Loan sharks do well here as do pawnshops, which aren't really any different. We often find little ads stuck under our gate urging us to separate ourselves from our favorite things in order to buy something which we would like to have as a favorite thing. I don't know if there are any usury laws in Mexico but if there are, they don't help in our neck of the woods. I do know that there is no regulation of the pawnshop business.
The government does make an effort to educate people, however. Unfortunately, it depends on the ability of people to read; to have access to the materials; and to have the strength to follow through. It's as hard not to succumb to the glitter here as it is in the US, especially when your house and your life are a bit dreary.
The current average annual rate for loans is over 40%; 24 or so million Mexicans have credit cards and many have trouble with them. Actually, credit cards aren't used anywhere as commonly here as in the US. People are accustomed to pay and be paid in cash.
Anyway, one of my favorite sites is called EnlaceVeracruz212 which in something of a blog format presents news of the State of Veracruz, much of it of an investigative sort. In the right hand bar there are also a number of links to local correspondents, but more about that in another post. Today on EnlaceVeracruz212 I found a post dealing with financial problems at Christmas which are exacerbated by "the lack of a culture of savings." Only ten percent of Mexicans, apparently save part or all of their Christmas bonuses.
In Mexico, everyone who works in the formal sector of the economy, that is whose job is "official" receives, by law, an aguinaldo, or half a month's salary, minimum, at Christmas time. Actually, they should be given it before December 20. Informal workers: construction workers, maids, gardeners, people that work in small stores and businesses that escape the eye of the government, etc, have no legal access to such a bonus and depend on the kindness of their bosses. Sometimes these bosses aren't generous. We first heard about these aguinaldos when we came, and when I asked a woman in my colonia if I should give our cleaning person an aguinaldo, she was very firm: absolutely not! Some beans and rice would be quite sufficient. In our colonia there are some very clear social distinctions, by the way. Our gardener and our former cleaning woman, we were told, were "country people," not of the same caliber as the people who are from the colonia: descendants of the original settlers.
The post on EnlaceVeracruz212 summarized advice from a government agency called PROFECO, which is the Federal Office for the Consumer (I have trouble figuring out just how to translate these government offices. This, in Spanish, is Procuraduría Federal del Consumidor. Procuraduría has the connotation I think of an office that handles legal matters. If anyone can provide further enlightnement, please do!)
In the article, the person in charge of the PROFECO office in Orizaba, Adolfo Olguín Castro, was interviewed. He said what will sound familiar to Americans, that 90% of those who received aguinaldos spent them all pretty much immediately because December is the period of the year in which the money is most needed for festivals and celebrations and gifts and so forth.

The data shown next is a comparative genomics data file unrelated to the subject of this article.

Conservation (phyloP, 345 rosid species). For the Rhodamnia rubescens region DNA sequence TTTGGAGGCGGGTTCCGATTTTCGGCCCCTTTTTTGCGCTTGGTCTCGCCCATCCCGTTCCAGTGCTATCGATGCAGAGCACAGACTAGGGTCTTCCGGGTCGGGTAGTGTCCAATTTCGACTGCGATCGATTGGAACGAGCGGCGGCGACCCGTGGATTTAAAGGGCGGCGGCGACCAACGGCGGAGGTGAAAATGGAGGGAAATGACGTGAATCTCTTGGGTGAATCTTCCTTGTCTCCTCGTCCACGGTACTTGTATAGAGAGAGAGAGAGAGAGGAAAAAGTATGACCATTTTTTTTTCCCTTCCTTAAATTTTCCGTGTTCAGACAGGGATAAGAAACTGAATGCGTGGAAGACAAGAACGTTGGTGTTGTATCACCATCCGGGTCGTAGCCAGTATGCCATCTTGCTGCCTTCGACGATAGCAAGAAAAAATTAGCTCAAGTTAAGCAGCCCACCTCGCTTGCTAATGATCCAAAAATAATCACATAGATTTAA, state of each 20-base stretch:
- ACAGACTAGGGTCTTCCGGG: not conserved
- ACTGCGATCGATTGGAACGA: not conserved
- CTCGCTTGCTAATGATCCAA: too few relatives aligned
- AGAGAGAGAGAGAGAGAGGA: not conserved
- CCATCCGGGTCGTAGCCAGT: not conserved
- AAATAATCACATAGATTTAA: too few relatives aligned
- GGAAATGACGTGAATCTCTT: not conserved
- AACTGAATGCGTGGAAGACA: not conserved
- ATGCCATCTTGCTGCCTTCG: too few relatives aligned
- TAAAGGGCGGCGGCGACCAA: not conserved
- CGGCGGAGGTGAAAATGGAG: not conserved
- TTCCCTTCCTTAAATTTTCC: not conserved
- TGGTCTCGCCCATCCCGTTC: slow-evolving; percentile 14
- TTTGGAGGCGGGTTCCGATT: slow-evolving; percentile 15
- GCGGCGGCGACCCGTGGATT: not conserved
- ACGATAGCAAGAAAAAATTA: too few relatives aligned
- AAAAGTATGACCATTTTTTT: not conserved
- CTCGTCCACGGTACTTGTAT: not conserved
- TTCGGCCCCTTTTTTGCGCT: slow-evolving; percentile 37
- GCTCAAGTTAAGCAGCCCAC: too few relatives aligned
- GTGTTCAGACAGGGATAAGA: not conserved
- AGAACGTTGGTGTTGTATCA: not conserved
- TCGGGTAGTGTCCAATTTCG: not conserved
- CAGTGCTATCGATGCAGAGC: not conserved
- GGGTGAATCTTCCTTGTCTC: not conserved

Sr. Castro had advice which will also sound familiar: spend what you need from your aguinaldo for the basics for your family first. Then devote a part to pay debts you've acquired during the year and to fix what needs fixing in your house. Then think twice before spending money buying stuff, for example an electric appliance: think about whether it is really necessary. He said that a healthy family financial situation is when the income is enough to cover all necessities including savings and debts so they don't cause worry.
Finally, Sr. Castro said it was important to do comparitive shopping: to make sure the product is good and the price is right.
PROFECO has a website and a magazine which is sold at the same places that sell magazines and newspapers. The magazine is glossy and filled with useful information presented in the manner of home magazines in the US. The website has consumer alerts and hints and advice of all sorts.
There's also a government office for the protection of people using any sort of financial service: banks, credit cards, loans, etc. It's called CONDUSEF and it is filled with very useful information including comparisons of services, rates, what they are, etc.
I think when they have access to them, people make use of government educational services. A lot of services provide stuff as well as information. For instance, DIF, or the equivalent of family services in the US, is presently helping people with food. These aren't food pantries as in the US, but a government program. Representatives turn up in most towns; you register, and you can get the basic food basket. There aren't, unfortunately, always enough slots. News of these programs flies through the community by word of mouth.